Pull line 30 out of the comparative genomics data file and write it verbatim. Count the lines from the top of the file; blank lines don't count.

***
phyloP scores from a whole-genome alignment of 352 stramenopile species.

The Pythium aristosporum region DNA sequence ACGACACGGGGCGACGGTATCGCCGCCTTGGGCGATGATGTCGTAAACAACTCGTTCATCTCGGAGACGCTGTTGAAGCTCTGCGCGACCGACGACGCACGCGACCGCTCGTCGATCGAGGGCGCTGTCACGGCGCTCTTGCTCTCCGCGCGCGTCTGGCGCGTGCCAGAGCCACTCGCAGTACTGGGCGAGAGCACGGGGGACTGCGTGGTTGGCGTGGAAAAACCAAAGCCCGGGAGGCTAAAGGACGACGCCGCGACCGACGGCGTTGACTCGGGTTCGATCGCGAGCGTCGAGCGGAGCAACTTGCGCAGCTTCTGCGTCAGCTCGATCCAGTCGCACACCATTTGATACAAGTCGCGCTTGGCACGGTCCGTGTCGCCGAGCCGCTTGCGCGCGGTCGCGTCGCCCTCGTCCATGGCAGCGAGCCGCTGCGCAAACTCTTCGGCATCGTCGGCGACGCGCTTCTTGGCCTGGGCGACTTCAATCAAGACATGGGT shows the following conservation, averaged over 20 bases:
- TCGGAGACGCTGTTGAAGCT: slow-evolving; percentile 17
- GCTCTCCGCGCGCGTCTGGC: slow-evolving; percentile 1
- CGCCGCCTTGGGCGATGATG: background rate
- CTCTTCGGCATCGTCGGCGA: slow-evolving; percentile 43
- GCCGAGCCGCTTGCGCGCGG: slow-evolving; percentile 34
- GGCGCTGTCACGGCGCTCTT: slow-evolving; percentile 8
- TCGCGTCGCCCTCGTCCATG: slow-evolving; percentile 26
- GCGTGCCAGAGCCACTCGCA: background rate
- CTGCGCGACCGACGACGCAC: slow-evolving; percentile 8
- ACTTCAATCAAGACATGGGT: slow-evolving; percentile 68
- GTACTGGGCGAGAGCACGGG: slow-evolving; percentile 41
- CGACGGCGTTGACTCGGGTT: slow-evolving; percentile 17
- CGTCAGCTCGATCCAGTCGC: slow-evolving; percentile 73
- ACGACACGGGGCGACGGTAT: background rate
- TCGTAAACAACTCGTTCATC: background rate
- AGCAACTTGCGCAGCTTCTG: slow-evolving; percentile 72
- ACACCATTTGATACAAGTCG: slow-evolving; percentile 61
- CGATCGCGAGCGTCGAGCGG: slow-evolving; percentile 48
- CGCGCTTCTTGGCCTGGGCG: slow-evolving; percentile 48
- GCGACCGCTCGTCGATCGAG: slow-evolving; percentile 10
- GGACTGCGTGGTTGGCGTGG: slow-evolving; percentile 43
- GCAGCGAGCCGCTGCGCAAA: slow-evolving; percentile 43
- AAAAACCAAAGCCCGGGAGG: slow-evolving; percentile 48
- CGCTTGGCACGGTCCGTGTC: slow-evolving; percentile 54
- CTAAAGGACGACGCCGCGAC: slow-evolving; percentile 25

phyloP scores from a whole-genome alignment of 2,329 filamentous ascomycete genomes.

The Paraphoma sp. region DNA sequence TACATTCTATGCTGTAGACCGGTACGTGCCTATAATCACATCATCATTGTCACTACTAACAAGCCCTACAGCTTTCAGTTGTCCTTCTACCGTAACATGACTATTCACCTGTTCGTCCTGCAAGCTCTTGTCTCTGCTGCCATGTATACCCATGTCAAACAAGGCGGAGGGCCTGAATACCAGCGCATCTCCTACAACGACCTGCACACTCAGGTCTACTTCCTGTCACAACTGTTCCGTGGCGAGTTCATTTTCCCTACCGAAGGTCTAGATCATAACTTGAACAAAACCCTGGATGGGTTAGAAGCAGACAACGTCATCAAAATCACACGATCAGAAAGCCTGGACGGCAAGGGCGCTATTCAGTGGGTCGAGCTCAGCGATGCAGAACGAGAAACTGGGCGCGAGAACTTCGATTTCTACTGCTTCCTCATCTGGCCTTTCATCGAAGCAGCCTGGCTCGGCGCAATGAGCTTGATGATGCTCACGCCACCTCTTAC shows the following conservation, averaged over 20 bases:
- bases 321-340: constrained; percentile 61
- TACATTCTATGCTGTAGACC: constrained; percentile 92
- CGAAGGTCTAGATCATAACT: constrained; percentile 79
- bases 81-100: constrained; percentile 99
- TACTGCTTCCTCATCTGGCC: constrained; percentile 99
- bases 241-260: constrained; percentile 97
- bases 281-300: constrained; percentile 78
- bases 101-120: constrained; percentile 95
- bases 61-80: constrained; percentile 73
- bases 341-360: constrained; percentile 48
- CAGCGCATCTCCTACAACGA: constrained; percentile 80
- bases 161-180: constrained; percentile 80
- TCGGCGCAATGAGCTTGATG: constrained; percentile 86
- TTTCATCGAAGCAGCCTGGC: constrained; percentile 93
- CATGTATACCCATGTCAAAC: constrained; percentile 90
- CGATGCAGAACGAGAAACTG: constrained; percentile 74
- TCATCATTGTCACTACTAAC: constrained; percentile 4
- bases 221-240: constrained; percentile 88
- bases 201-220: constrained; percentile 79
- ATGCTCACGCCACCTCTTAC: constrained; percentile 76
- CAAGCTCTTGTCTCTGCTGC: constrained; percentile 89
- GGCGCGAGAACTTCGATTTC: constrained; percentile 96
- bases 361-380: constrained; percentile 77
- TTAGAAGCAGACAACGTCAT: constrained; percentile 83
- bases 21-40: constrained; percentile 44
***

- bases 321-340: constrained; percentile 61